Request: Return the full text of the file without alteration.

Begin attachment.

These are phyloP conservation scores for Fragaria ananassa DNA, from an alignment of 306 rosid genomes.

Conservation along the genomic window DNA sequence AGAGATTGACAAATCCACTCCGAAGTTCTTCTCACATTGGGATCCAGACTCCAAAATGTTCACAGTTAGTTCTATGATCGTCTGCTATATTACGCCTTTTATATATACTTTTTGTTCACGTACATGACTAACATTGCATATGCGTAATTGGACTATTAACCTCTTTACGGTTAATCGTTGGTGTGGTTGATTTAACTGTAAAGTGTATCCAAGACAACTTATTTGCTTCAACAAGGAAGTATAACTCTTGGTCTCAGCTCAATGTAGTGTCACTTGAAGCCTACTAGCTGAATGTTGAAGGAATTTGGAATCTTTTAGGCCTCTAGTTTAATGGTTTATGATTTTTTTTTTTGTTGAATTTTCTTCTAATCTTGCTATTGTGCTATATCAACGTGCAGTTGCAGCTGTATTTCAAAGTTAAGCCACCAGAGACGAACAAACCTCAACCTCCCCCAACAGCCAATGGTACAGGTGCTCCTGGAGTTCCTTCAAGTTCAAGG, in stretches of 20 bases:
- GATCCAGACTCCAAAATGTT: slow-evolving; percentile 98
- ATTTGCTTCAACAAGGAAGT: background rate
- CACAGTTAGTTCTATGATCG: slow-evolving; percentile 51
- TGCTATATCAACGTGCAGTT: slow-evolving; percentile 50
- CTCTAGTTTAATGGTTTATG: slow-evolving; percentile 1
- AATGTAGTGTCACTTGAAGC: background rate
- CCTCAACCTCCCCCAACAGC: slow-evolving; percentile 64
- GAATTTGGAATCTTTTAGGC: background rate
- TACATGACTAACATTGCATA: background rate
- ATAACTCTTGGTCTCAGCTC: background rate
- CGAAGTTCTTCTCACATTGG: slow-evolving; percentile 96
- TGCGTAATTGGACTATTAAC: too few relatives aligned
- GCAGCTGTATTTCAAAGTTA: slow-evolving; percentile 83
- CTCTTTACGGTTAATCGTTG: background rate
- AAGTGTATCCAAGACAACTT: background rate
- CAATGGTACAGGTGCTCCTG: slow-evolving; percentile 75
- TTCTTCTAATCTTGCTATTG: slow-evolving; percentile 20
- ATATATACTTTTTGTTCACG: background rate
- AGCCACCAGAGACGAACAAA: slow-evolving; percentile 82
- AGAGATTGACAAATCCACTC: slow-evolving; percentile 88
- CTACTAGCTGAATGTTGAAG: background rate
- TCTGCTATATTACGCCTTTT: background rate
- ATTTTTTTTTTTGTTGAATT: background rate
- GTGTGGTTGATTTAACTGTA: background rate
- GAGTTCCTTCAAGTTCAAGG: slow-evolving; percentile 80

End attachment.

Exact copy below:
These are phyloP conservation scores for Fragaria ananassa DNA, from an alignment of 306 rosid genomes.

Conservation along the genomic window DNA sequence AGAGATTGACAAATCCACTCCGAAGTTCTTCTCACATTGGGATCCAGACTCCAAAATGTTCACAGTTAGTTCTATGATCGTCTGCTATATTACGCCTTTTATATATACTTTTTGTTCACGTACATGACTAACATTGCATATGCGTAATTGGACTATTAACCTCTTTACGGTTAATCGTTGGTGTGGTTGATTTAACTGTAAAGTGTATCCAAGACAACTTATTTGCTTCAACAAGGAAGTATAACTCTTGGTCTCAGCTCAATGTAGTGTCACTTGAAGCCTACTAGCTGAATGTTGAAGGAATTTGGAATCTTTTAGGCCTCTAGTTTAATGGTTTATGATTTTTTTTTTTGTTGAATTTTCTTCTAATCTTGCTATTGTGCTATATCAACGTGCAGTTGCAGCTGTATTTCAAAGTTAAGCCACCAGAGACGAACAAACCTCAACCTCCCCCAACAGCCAATGGTACAGGTGCTCCTGGAGTTCCTTCAAGTTCAAGG, in stretches of 20 bases:
- GATCCAGACTCCAAAATGTT: slow-evolving; percentile 98
- ATTTGCTTCAACAAGGAAGT: background rate
- CACAGTTAGTTCTATGATCG: slow-evolving; percentile 51
- TGCTATATCAACGTGCAGTT: slow-evolving; percentile 50
- CTCTAGTTTAATGGTTTATG: slow-evolving; percentile 1
- AATGTAGTGTCACTTGAAGC: background rate
- CCTCAACCTCCCCCAACAGC: slow-evolving; percentile 64
- GAATTTGGAATCTTTTAGGC: background rate
- TACATGACTAACATTGCATA: background rate
- ATAACTCTTGGTCTCAGCTC: background rate
- CGAAGTTCTTCTCACATTGG: slow-evolving; percentile 96
- TGCGTAATTGGACTATTAAC: too few relatives aligned
- GCAGCTGTATTTCAAAGTTA: slow-evolving; percentile 83
- CTCTTTACGGTTAATCGTTG: background rate
- AAGTGTATCCAAGACAACTT: background rate
- CAATGGTACAGGTGCTCCTG: slow-evolving; percentile 75
- TTCTTCTAATCTTGCTATTG: slow-evolving; percentile 20
- ATATATACTTTTTGTTCACG: background rate
- AGCCACCAGAGACGAACAAA: slow-evolving; percentile 82
- AGAGATTGACAAATCCACTC: slow-evolving; percentile 88
- CTACTAGCTGAATGTTGAAG: background rate
- TCTGCTATATTACGCCTTTT: background rate
- ATTTTTTTTTTTGTTGAATT: background rate
- GTGTGGTTGATTTAACTGTA: background rate
- GAGTTCCTTCAAGTTCAAGG: slow-evolving; percentile 80